If ever there were an institution that would appear to be impervious to the heat of America's immigrant melting pot, it is the sushi bar.

Every slice, every dice is steeped in elaborate Japanese ritual.

The rice must be molded with just the right amount of space between the grains. The fish must be presented according to rules of color and shape as exacting as those for a floral arrangement.

The true professional sushi chef, or itamae, is trained with the meticulousness of a brain surgeon. A year can be spent learning the technique for cutting the thin strips of daikon radish that accompany a sashimi platter, for example.

So particular is the sushi chef's art, so tied to the mother country is the 1,400-year evolution of the cuisine, that restaurants have imported the chefs since the first U.S. sushi bars opened in the 1960s.

But in the way that caviar was, well, overfished, so too have been sushi chefs.

Walk into any decent Washington area sushi bar, and -- although the chefs might greet you with the traditional welcoming cry of "Irashaimase!" -- there's a good chance the accent will be Hispanic, Chinese or Laotian.

At one of the District's oldest sushi restaurants, Sushi-Ko in Glover Park, only two of the eight full-time sushi chefs are Japanese. The rest hail from China, Vietnam, El Salvador, Honduras and Guatemala.

Tachibana in McLean employs a Laotian, a Vietnamese and a Salvadoran.

Tako Grill in Bethesda has sushi chefs from El Salvador, Honduras and Mexico.

From Arlington to Rockville, restaurant owners offer the same explanation: With new sushi bars sprouting like shiitake mushrooms and the wait to sponsor expert chefs from Japan growing ever longer, there simply aren't enough Japanese chefs to go around.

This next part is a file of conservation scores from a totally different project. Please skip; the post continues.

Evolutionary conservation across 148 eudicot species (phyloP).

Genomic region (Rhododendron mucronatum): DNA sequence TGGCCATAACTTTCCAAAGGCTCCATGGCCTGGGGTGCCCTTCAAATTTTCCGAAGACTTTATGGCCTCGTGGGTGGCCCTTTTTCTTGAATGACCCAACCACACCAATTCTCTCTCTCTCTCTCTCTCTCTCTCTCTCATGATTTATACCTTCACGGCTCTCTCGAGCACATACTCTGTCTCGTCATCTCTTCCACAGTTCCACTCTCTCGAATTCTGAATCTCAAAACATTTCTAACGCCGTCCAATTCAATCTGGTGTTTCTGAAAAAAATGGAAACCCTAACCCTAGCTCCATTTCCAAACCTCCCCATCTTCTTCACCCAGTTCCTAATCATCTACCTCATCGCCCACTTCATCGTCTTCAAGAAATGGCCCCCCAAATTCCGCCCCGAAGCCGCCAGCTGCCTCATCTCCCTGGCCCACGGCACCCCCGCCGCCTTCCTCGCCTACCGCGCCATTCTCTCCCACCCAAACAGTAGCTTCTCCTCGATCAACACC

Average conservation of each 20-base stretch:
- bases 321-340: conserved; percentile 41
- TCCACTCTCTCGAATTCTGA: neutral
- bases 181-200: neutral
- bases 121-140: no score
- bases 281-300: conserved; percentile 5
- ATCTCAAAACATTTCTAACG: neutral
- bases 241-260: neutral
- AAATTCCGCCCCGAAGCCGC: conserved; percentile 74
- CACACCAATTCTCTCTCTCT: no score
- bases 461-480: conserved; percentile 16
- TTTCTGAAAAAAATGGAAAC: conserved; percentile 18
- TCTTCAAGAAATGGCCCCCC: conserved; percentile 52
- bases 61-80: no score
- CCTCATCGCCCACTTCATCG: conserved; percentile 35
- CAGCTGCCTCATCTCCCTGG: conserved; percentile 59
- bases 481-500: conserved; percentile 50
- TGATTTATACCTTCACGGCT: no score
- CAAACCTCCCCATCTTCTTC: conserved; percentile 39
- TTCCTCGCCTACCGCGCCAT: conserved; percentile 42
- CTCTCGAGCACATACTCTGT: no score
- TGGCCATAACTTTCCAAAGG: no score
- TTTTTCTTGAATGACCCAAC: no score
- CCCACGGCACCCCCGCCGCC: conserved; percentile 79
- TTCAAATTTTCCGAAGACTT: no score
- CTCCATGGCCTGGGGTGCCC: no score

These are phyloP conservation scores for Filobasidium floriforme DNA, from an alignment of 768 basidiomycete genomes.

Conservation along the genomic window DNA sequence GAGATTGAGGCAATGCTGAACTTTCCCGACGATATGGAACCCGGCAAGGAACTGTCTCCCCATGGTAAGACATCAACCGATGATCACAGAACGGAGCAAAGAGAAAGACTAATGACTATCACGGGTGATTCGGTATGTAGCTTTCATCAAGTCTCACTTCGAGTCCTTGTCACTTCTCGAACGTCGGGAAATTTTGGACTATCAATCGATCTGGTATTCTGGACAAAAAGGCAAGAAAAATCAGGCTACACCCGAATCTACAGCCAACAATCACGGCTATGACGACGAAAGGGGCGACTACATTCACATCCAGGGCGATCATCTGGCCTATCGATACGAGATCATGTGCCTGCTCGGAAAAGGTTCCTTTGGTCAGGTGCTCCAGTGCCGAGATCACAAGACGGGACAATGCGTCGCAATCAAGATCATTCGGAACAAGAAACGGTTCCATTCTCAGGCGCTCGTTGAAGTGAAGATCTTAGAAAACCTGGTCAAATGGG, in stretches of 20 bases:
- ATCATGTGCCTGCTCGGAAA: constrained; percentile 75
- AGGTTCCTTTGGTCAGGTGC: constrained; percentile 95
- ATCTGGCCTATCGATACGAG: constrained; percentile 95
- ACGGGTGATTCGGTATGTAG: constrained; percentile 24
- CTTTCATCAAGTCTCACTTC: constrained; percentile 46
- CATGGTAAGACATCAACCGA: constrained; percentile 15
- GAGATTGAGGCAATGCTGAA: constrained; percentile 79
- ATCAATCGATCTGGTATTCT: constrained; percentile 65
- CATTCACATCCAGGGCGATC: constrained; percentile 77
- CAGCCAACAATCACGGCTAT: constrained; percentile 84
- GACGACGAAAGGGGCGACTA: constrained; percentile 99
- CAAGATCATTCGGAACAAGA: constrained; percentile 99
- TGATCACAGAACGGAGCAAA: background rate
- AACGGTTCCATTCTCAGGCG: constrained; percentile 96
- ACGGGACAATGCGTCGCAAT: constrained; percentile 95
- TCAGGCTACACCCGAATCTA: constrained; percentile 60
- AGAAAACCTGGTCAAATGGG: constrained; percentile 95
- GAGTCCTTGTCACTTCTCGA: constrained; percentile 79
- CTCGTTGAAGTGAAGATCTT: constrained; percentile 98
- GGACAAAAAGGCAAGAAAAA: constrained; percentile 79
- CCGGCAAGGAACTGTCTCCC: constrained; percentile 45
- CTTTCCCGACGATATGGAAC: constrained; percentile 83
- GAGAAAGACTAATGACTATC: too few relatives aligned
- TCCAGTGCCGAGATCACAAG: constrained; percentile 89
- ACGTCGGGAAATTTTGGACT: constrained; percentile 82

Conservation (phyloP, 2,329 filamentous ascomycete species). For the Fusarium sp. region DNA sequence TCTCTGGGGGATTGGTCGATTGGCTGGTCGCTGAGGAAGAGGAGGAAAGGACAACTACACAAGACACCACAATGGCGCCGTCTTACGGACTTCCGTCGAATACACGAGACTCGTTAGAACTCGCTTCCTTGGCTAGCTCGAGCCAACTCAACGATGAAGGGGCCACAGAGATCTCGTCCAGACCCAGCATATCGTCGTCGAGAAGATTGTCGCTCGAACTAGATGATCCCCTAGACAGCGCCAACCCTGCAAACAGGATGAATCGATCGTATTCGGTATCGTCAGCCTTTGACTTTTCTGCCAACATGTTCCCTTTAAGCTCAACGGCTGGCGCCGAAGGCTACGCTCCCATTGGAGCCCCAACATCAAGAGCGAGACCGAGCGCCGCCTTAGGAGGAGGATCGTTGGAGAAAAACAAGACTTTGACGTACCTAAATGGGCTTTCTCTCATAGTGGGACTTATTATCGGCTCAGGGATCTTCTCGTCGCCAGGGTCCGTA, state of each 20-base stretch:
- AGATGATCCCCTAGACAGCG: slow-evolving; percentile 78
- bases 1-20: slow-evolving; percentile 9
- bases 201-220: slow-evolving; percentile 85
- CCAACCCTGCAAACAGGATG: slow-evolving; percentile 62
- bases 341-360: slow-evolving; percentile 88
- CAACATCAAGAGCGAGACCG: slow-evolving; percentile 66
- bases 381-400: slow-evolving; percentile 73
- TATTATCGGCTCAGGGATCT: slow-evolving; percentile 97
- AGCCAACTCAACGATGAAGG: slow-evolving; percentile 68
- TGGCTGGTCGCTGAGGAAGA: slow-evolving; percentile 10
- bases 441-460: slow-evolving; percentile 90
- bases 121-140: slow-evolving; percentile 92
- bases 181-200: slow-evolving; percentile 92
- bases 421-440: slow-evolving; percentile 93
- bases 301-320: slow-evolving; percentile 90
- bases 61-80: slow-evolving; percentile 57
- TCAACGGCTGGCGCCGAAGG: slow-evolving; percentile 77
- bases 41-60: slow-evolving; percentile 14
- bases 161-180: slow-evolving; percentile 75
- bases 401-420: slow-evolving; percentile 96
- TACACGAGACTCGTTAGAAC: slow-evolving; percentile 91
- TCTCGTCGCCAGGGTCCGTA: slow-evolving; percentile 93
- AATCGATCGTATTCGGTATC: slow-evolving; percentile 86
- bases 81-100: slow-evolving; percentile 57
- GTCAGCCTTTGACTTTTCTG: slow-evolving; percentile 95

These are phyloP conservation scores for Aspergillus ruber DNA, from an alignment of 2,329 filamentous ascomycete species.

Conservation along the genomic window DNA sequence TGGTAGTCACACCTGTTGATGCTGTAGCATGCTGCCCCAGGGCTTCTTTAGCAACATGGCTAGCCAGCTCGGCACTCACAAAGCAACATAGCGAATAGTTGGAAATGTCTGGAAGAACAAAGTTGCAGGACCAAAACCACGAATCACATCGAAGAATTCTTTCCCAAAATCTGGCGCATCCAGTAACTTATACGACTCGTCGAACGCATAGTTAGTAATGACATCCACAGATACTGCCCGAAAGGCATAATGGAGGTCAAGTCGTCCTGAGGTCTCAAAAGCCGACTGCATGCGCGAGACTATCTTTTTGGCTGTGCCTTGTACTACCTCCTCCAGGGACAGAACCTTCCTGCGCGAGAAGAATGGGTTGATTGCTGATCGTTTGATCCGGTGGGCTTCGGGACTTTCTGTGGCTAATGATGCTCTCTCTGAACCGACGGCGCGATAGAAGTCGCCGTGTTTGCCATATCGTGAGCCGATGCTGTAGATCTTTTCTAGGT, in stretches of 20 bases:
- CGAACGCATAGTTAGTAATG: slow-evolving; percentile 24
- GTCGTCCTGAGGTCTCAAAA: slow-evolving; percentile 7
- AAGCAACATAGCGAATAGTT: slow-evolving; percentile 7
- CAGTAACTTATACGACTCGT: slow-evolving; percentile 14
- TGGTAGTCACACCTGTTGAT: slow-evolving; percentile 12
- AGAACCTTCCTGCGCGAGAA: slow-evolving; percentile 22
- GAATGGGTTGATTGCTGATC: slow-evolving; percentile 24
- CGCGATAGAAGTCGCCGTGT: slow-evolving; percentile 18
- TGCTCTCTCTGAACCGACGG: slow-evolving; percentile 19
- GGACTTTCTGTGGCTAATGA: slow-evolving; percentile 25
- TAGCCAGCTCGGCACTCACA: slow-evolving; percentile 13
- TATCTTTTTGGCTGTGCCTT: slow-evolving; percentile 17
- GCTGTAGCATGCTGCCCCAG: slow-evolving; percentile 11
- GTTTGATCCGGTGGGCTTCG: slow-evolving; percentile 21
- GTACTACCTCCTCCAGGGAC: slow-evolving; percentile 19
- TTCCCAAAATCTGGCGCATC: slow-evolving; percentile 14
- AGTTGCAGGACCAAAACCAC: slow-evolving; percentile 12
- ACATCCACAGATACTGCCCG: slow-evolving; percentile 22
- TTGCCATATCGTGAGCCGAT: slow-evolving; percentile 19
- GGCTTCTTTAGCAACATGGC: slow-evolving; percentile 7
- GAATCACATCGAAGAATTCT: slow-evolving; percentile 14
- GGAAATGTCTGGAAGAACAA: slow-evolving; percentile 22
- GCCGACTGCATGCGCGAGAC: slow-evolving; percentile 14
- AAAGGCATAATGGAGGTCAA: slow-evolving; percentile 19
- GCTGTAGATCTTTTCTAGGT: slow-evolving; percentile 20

"We have four chefs in Japan waiting for the visa to come work for us. But these days, it can take up to five years, and they may change their minds or situations before then," said Terry Segawa, owner of Tako Grill and a founding member of the National Sushi Society. "So it's easier to find somebody here to train as a chef."

The challenge dates to the early 1990s, when a fascination with Japanese culture and a trend toward more healthful diets created a nationwide sushi craze, said Trevor Corson, author of a soon-to-be released narrative of sushi's evolution, "The Zen of Fish."

In 1995, there were a little more than 4,000 Japanese restaurants in the United States, according to Japanese Restaurant News, an industry monthly. By 2006, there were more than 9,000. At least 100 are in the Washington area.

Given the size and diversity of the region's foreign-born population, it is perhaps not surprising that Japanese restaurateurs have turned to other immigrants to help feed their customers. After all, the Washington area is a place where Korean grocers employ Salvadorans to stock their shelves and Indian doctors advertise their services in Spanish-language newspapers.

Still, the purists are out there.

"I tell people that we are not serving Japanese food. We are serving Japanese culture," said Yoshi Itoh, owner of Makoto in upper Northwest, one of the area's most traditional Japanese restaurants.

To Itoh, the thought of schooling a foreigner in the art of Japanese cuisine elicits a shudder.

"They just want to learn the skills; they want to take short cuts," said Itoh, a soft-spoken man of 62.